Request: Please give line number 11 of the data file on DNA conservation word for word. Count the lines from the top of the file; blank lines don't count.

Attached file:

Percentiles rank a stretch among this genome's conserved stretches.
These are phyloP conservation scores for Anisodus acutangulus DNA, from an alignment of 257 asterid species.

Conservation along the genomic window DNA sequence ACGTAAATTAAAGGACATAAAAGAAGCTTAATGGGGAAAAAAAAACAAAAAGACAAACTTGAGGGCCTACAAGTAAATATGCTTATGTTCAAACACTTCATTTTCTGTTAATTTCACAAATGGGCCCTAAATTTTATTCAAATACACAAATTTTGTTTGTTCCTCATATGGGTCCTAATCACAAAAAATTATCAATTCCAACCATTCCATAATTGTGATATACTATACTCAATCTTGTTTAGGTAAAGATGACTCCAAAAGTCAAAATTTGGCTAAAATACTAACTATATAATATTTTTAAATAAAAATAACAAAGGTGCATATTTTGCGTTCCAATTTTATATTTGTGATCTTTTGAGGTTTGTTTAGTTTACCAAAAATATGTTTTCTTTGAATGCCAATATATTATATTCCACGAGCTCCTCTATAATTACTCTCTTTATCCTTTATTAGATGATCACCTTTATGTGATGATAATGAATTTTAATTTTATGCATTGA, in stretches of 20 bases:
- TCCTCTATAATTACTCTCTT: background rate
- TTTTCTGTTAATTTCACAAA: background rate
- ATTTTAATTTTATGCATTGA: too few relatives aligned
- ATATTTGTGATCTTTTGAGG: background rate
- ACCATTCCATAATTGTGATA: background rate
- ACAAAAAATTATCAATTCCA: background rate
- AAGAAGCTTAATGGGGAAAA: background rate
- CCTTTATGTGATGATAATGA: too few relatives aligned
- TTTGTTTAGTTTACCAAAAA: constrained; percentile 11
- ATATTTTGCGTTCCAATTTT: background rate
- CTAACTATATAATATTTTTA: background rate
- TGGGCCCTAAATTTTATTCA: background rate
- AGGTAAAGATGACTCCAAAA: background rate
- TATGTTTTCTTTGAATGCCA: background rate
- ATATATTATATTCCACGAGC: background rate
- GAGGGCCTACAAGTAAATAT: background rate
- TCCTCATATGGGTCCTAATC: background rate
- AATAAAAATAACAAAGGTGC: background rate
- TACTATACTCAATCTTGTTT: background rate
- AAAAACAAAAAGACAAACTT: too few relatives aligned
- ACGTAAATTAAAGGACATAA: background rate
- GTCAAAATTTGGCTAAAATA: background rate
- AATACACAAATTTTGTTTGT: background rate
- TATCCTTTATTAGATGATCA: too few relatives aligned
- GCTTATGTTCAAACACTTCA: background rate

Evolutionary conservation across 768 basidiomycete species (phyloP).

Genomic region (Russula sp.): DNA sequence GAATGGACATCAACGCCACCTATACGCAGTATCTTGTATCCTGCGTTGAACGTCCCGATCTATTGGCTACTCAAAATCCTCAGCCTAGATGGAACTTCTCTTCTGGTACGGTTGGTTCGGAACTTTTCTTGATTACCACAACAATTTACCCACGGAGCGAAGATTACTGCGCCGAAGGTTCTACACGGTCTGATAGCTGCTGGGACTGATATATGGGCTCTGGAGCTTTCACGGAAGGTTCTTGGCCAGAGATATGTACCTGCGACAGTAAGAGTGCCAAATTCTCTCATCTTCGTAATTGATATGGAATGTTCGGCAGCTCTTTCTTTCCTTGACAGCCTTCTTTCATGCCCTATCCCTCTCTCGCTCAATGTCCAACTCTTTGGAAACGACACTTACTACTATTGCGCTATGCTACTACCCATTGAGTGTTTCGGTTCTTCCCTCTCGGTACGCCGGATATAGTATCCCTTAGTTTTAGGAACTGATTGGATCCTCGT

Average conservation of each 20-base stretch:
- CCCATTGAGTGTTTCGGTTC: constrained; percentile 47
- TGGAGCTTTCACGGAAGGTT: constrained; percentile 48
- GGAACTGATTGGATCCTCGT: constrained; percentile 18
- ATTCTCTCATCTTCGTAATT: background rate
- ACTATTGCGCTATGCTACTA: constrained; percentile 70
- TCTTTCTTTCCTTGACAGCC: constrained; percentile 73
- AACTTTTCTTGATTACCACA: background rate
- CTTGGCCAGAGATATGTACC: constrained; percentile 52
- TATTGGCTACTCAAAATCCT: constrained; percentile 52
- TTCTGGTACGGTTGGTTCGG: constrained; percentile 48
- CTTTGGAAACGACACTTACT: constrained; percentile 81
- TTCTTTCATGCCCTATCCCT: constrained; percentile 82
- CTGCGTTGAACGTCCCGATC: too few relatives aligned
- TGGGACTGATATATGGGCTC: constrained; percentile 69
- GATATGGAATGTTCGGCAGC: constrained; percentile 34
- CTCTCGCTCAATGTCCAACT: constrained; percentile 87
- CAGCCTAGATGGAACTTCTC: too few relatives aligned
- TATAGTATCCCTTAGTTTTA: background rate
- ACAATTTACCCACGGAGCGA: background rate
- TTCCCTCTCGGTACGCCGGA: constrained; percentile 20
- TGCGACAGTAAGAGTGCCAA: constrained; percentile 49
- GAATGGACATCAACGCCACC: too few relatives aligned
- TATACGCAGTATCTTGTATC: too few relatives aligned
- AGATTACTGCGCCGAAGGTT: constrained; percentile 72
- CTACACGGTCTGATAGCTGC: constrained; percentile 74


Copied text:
- CCTTTATGTGATGATAATGA: too few relatives aligned